We set out to identify an endogenous cysteine protease inhibitor in P. falciparum. Erythrocytic P. falciparum parasites express falstatin, a potent inhibitor of falcipains and many other cysteine proteases. The stage-specificity of falstatin expression and the effects of anti-falstatin antibodies on parasite development suggest that, paradoxically, this inhibitor facilitates a process that also requires proteolytic activity, the invasion of erythrocytes by P. falciparum merozoites.


Identification, Expression, and Biochemical Characterization of Falstatin

We searched for a gene encoding a putative cysteine protease inhibitor in P. falciparum using the T. cruzi inhibitor chagasin as a probe in a BLAST search. We identified a P. falciparum gene (PFI0580c) encoding a predicted inhibitor, falstatin, with weak homology to chagasin (Figure 1). A sequence comparison algorithm (Signal IP 3.0) predicted that falstatin has a typical N-terminal signal sequence. Falstatin is much larger than chagasin, and amino acid similarities are limited to small portions of the molecules. The predicted molecular mass of falstatin is 46.97 kDa. Falstatin is much more similar in size and sequence to homologous genes from other plasmodial species (Figure 1).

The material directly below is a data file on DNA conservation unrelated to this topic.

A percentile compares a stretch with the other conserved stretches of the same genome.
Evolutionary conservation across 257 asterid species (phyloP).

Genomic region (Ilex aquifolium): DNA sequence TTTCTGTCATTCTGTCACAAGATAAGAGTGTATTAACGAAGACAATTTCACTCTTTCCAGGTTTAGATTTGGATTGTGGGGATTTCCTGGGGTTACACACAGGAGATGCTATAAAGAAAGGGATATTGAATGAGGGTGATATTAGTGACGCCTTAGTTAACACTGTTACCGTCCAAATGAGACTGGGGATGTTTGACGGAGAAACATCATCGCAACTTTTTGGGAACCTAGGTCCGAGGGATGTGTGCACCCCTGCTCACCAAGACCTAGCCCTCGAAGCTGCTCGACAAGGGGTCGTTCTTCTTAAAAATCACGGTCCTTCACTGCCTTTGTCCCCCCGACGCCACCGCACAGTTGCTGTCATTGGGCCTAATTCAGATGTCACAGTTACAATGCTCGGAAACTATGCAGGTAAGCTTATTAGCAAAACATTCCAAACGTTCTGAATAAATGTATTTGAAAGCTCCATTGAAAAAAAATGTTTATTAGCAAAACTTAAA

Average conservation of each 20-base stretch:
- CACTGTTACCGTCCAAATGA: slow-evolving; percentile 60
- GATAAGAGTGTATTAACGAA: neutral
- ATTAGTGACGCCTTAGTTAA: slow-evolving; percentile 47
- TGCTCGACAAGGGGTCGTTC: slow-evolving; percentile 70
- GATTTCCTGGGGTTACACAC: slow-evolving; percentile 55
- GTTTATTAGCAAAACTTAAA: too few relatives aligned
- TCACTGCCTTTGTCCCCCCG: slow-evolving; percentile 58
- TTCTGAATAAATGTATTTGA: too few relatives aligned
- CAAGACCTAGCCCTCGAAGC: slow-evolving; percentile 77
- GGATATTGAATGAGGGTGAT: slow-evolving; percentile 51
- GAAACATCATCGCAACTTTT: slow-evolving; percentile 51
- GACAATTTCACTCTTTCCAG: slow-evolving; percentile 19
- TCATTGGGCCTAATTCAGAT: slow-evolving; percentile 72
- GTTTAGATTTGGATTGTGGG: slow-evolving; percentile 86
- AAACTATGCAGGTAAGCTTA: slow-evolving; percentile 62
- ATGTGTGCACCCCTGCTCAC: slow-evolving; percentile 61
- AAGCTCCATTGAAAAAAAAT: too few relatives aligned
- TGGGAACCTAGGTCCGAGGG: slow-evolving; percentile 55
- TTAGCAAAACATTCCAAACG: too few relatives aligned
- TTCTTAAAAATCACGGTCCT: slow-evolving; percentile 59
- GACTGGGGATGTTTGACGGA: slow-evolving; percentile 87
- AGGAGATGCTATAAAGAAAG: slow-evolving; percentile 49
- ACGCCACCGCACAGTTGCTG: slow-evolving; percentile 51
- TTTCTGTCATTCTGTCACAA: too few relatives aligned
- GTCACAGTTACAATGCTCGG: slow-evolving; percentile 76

Figure 1. Alignment of Falstatin with Chagasin and Putative Cysteine Protease Inhibitors of Other Plasmodial Species

Sequences were aligned using the CLUSTALW program. Amino acid identities with falstatin are in blue, and amino acids of falstatin are numbered. The predicted N-terminal signal sequence is underlined.


The falstatin gene was amplified from 3D7 strain P. falciparum cDNA and inserted into an expression vector, and falstatin was expressed in Escherichia coli as soluble recombinant protein. Falstatin was purified by nickel-nitrilotriacetic acid (Ni-NTA) affinity chromatography, based on a His tag introduced into the recombinant protein, followed by ion exchange chromatography (Figure 2).